tv PBS News Hour PBS June 2, 2011 6:00pm-7:00pm EDT
captioning sponsored by macneil/lehrer productions >> lehrer: more signs of a stalling economic recovery emerged today. good evening. i'm jim lehrer. >> brown: and i'm jeffrey brown. on the newshour tonight, we walk through the numbers and debate whether the government has the will and the way to kick-start growth. >> lehrer: then, judy woodruff reports on the official coming of mitt romney into the 2012 race for the republican presidential nomination. >> brown: ray suarez has the latest on the outbreak of a deadly mutant strain of e. coli, sickening hundreds throughout europe. >> lehrer: and we talk to
jill abramson, named today as the first woman executive editor of "the new york times." that's all ahead on tonight's newshour. major funding for the pbs newshour has been provided by: >> okay, listen. somebody has got to get serious. >> i think... >> we need renewable energy. >> ...renewable energy is vital to our planet. >> you hear about alternatives, right? wind, solar, algae. >> i think it's got to work on a big scale. and i think it's got to be affordable. >> so, where are they? >> it has to work in the real world. at chevron, we're investing millions in solar and biofuel technology to make it work. >> we've got to get on this now. >> right now. ♪ ♪ ♪ ♪
♪ moving our economy for 160 years. bnsf, the engine that connects us. pacific life-- the power to help you succeed. and the william and flora hewlett foundation, working to solve social and environmental problems at home and around the world. and with the ongoing support of these institutions and foundations. and... this program was made possible by the corporation for public broadcasting. and by contributions to your pbs station from viewers like you. thank you. >> brown: the u.s. economy gave fresh evidence today that the recovery may be losing steam, and there were growing questions about what, if anything, the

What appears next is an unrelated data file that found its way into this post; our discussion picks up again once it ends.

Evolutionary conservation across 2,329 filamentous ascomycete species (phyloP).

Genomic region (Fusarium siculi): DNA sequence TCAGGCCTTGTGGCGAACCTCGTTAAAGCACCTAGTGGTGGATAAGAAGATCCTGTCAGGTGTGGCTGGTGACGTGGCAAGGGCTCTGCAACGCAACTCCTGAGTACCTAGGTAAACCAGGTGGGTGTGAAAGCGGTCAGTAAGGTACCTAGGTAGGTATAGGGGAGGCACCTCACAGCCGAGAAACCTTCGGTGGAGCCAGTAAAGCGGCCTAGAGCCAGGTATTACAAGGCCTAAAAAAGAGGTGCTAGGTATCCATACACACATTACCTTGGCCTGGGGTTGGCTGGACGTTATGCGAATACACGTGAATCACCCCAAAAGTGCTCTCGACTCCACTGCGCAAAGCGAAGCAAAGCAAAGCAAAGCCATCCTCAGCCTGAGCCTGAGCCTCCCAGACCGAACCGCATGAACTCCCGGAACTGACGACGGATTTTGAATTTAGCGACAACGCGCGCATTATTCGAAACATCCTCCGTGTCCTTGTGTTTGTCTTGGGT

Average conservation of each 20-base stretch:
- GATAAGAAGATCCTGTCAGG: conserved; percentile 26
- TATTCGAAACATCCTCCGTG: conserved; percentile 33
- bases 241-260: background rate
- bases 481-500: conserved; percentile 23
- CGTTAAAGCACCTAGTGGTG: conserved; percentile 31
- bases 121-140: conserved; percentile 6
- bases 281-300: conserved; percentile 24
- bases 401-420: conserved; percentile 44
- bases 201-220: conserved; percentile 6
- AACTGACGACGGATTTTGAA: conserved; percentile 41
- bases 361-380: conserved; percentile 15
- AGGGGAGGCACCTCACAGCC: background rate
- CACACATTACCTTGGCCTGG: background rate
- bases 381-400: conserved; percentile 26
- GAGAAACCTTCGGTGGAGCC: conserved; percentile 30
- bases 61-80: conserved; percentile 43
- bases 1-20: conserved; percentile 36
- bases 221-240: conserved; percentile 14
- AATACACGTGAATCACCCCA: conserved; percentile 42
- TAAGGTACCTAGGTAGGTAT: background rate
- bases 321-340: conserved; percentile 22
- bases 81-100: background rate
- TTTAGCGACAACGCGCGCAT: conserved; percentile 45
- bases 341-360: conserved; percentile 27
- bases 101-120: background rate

government can do about it. the latest signs of trouble came from major retailers, like target, reporting consumers pulled back on spending in may. data from mastercard pointed to the same concern, showing americans are shelling out less on everything from furniture to electronics to clothing. and the payroll company adp says private employers added just 38,000 jobs last month, the smallest increase since september. american businesses, in fact, cut back orders for computers, cars, and heavy machinery in april. and even the auto industry, which had been helping to lead the recovery, reported an overall decline in sales last month. altogether, it was enough to shake up world stock markets this week and provoke a new round of political infighting. house speaker john boehner spoke this morning. >> it's now been nearly a year
since the white house declared the beginning of "recovery summer." but all in all, it hasn't been much of a recovery. the american people are still struggling. >> brown: a short time later, white house spokesman jay carney cautioned against reading too much into recent numbers. >> we are aware of these different economic reports. obviously, we watch them closely. we're also aware, and i would point out that the trends here, the longer term trends are quite positive. >> brown: some economists do point to temporary factors, like the march earthquake in japan, that caused many auto dealers to run short of models. natural disasters, from tornadoes across the midwest to flooding in the south, may also be contributing to economic woes. plus gasoline prices at $4 a gallon have weighed on consumers, but may now be backing down at least a bit. all the same, a depressed housing market remains a huge
drag on growth, with no end in sight. in the meantime, policy makers seem to have little appetite or ammunition left for new measures. the federal reserve's $600 billion program of buying government bonds to stimulate growth will end this month. and in congress, speaker boehner and other republicans insist more spending is the problem and not the solution. >> last week, we put forward a job creation plan that builds on our pledge to america, and we asked the president to take a look at it. and this blueprint recognizes that spending, borrowing and regulating our way to prosperity hasn't worked and it won't work. >> brown: even the president's aides are focused on ways to cut the deficit and not on adding new stimulus. >> we need to reduce our deficit, not as an esoteric goal, but in order to prove that we can live within our means, and by that, show... create